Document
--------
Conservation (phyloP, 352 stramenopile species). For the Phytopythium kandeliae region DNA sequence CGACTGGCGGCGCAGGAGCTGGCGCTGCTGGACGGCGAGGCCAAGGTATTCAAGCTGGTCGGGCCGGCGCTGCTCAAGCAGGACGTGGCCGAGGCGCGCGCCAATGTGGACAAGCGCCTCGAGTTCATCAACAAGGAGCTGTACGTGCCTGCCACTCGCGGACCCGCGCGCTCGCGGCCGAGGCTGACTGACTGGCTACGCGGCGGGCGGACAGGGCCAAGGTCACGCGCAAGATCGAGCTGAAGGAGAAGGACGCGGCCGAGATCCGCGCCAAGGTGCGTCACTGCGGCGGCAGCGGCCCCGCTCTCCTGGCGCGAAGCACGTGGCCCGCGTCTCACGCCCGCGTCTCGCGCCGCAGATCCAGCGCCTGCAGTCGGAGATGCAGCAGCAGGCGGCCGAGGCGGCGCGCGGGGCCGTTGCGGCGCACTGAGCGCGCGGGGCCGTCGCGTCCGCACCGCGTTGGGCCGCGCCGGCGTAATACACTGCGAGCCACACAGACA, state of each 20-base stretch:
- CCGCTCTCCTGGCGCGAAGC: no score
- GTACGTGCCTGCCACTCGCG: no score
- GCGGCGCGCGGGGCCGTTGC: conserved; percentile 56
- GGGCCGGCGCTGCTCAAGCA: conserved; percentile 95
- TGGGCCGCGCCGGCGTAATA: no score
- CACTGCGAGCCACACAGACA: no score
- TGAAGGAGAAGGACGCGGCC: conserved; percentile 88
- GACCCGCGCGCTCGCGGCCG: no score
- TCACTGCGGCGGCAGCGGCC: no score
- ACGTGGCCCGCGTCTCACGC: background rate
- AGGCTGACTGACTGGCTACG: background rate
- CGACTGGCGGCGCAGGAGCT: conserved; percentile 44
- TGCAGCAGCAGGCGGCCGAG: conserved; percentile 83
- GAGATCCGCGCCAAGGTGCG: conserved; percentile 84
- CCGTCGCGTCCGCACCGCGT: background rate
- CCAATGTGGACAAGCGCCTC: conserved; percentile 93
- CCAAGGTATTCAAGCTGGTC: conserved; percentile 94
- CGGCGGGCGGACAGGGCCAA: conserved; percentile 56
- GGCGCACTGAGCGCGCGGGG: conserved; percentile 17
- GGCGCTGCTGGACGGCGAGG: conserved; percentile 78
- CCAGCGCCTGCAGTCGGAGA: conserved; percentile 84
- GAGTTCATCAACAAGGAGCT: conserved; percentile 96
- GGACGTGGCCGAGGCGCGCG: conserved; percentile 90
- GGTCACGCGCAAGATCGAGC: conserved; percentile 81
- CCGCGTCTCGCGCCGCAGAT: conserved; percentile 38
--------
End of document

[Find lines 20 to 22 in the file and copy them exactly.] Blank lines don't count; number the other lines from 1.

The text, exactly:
- GGCGCACTGAGCGCGCGGGG: conserved; percentile 17
- GGCGCTGCTGGACGGCGAGG: conserved; percentile 78
- CCAGCGCCTGCAGTCGGAGA: conserved; percentile 84